The One Contract Your Practice Must Have

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Buy-Sell Agreement

The One Contract Your Practice Must Have
Though the odds of a premature death of a practice partner are not high, the same cannot be said about a life changing disability. Because both of these risks can have such devastating effects on the finances of the practice and the future income of the remaining healthy partners, we find it troubling that so few Doctors properly address this risk.
A medical practice is a business. As such, it is created for the purpose of generating financial benefit for its owners. Practice CEOs are supposed to take calculated risks and manage these risks to maximize long-term after-tax income. There is no excuse for them to completely ignore the potentially devastating risk of disability or death of physician-partners. Are you the de facto CEO of your practice? If so, how are you protecting against these risks?
Most states prevent non-Doctors from owning professional medical practices. This is certainly true in California. California Business and Professions Code Section 2052 provides that “any person who practices or attempts to practice, or who advertises or holds himself or herself out as practicing… [medicine] without having at the time of so doing a valid, unrevoked, or unsuspended certificate…is guilty of a public offense, punishable by a fine, by imprisonment in the state prison, by imprisonment in a county jail not exceeding one year, or by both the fine and either imprisonment.”
Additionally, California Business and Professions Code Section 2400 provides that “corporations and other artificial legal entities shall have no professional rights, privileges, or powers.” The policy expressed in Business and Professions Code section 2400 against the corporate practice of medicine is intended to prevent unlicensed persons from interfering with, or influencing, the physician’s professional judgment.
This means that, as compared to a regular business owner, a Doctor building a medical practice is not generally building wealth for his or her family. If you want to ensure that you do build wealth for the family through your practice and actually turn your practice into a “wealth building engine” for your family, you must draft, fully-execute, and fund a Buy-Sell agreement.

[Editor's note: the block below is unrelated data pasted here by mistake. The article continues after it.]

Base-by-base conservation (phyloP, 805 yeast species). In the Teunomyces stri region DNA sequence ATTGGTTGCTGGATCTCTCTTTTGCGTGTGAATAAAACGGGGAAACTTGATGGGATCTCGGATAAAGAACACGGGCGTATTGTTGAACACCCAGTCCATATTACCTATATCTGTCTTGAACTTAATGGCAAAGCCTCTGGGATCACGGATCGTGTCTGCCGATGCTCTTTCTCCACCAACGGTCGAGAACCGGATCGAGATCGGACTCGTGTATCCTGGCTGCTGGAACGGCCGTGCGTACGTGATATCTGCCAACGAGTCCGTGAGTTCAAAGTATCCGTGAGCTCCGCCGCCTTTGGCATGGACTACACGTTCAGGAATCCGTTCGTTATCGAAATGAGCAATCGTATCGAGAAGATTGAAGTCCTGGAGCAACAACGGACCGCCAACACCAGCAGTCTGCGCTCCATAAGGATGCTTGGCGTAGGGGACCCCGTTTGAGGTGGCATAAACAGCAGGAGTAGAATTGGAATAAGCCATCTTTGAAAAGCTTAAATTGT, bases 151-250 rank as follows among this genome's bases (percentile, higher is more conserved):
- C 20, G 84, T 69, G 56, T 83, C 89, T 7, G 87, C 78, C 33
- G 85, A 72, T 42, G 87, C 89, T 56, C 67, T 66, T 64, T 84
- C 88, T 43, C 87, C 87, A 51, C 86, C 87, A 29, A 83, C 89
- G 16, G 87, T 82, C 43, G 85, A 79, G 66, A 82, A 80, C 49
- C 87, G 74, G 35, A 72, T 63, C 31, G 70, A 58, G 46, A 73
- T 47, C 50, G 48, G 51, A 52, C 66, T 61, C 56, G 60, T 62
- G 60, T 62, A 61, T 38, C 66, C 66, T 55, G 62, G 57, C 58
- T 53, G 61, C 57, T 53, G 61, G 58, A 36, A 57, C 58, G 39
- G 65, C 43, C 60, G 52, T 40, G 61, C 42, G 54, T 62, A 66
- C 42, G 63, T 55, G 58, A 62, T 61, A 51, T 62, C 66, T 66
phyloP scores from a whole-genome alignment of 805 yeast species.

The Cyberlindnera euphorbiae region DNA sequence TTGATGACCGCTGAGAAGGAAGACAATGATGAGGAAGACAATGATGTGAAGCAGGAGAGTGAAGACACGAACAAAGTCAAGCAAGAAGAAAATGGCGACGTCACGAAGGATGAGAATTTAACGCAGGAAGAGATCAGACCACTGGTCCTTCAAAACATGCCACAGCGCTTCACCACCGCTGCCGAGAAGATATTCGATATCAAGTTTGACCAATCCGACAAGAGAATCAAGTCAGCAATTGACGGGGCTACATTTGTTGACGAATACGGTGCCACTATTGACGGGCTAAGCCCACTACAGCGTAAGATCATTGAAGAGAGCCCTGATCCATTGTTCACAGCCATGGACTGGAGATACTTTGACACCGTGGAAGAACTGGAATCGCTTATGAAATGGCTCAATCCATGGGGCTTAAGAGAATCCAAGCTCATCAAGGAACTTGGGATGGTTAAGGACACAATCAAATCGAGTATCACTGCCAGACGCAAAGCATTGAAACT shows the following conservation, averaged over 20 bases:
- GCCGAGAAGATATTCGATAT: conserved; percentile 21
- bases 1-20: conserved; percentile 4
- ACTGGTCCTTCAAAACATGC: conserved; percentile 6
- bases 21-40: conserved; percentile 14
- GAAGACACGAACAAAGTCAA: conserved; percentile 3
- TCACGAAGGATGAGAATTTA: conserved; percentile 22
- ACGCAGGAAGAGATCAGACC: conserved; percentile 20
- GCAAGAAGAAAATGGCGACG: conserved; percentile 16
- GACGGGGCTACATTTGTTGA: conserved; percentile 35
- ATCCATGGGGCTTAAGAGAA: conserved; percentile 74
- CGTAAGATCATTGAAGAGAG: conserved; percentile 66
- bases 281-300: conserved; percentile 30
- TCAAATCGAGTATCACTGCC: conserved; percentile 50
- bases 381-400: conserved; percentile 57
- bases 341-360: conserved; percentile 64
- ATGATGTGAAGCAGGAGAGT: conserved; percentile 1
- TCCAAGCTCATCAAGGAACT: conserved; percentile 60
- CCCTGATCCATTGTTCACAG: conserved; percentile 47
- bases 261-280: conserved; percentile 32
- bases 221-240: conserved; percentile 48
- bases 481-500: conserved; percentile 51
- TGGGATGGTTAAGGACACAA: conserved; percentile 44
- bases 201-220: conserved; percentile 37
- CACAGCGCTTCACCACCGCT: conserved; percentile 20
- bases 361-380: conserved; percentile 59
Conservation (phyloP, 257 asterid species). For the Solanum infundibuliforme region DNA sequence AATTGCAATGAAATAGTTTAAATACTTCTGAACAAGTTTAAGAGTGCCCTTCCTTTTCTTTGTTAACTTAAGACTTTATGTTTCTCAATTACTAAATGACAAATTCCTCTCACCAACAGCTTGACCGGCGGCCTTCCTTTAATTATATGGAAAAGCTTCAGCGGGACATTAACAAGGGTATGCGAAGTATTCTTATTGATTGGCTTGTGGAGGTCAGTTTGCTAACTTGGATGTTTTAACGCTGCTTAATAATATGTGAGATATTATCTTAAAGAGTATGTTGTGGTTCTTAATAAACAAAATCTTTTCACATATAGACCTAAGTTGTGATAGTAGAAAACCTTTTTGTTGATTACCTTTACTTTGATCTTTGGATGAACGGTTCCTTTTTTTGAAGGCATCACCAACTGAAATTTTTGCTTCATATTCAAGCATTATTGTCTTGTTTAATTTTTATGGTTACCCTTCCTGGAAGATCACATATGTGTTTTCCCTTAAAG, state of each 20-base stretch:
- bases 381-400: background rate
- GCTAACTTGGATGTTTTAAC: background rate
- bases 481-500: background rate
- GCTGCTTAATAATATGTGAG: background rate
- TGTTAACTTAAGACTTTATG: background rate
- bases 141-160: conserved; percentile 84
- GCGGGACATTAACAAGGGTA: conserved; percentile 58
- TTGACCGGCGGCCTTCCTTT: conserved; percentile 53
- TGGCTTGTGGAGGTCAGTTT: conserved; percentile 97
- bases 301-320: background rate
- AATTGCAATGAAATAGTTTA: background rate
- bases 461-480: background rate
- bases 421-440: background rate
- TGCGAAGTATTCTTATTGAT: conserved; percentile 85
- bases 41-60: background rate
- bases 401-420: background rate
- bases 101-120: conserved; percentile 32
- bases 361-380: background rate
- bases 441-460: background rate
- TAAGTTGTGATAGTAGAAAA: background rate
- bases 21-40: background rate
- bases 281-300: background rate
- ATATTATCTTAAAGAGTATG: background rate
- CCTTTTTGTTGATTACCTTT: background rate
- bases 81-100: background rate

In this chapter, we will discuss the reasons why a premature death or disability of a partner is such a big risk and what the financial repercussions are of failing to address this issue. We will then discuss the “medicine” for such an ailment—the Buy-Sell Agreement. We also address the importance, and method, of funding the agreement and how to work with the right team of advisors. With all of this knowledge, you should be motivated and prepared to address this important issue in your practice.

Always Expect The Unexpected
As owners of a professional practice, Doctors can spend 10 hours per day, six or seven days per week getting their practices to the point where the practice provides a measure of security for their families. We know, because we have been there ourselves. Nonetheless, those who ignore one fundamental legal contract jeopardize all of their hard work. This very important legal contract is the Buy-Sell agreement. This is an agreement that all owners sign, agreeing how the practice will be valued at the time of one partner’s death or disability, and how the purchase of the shares will be paid.
Without a Buy-Sell agreement, partners and remaining families have no guidelines as to how a practice will deal with an early death or the disability of a physician-owner. At a time when the family is grieving or caring for a disabled family member and possibly struggling to pay their bills, they will look to the remaining partners’ practice to help them in their time of need. At the same time, the remaining partners may be struggling to get by without the services of a valuable partner. The last thing either of these two groups need is a struggle over money. In too many cases, the absence of a Buy-Sell agreement at the time of death or disability can cause bankruptcies for the families of all of the partners. More

Using Qualified & Non-Qualified Plans

Posted by & filed under Business Owners, Doctors, Healthcare, Legal.

Asset Protection

Using Qualified & Non-Qualified Plans
This section discusses two topics which are related and can contribute to the practice being both a Fortress and an Engine. However, the article is unique in that almost every Doctor takes advantage of the first option—qualified plans—while almost none utilize non-qualified plans. We will discuss both popular qualified retirement plans and less common non-qualified plans here, so that you can be aware of options that are available to you and, hopefully, get more out of your hard work, build greater wealth and enjoy the fruits of your labor.

Use Qualified Retirement Plans
A “qualified” retirement plan describes retirement plans that comply with certain Department of Labor and Internal Revenue Service rules. You might know such plans by their specific type, including pension plans, profit sharing plans, money purchase plans, 401(k)s or 403(b)s. Properly structured plans offer a variety of real economic benefits, such as: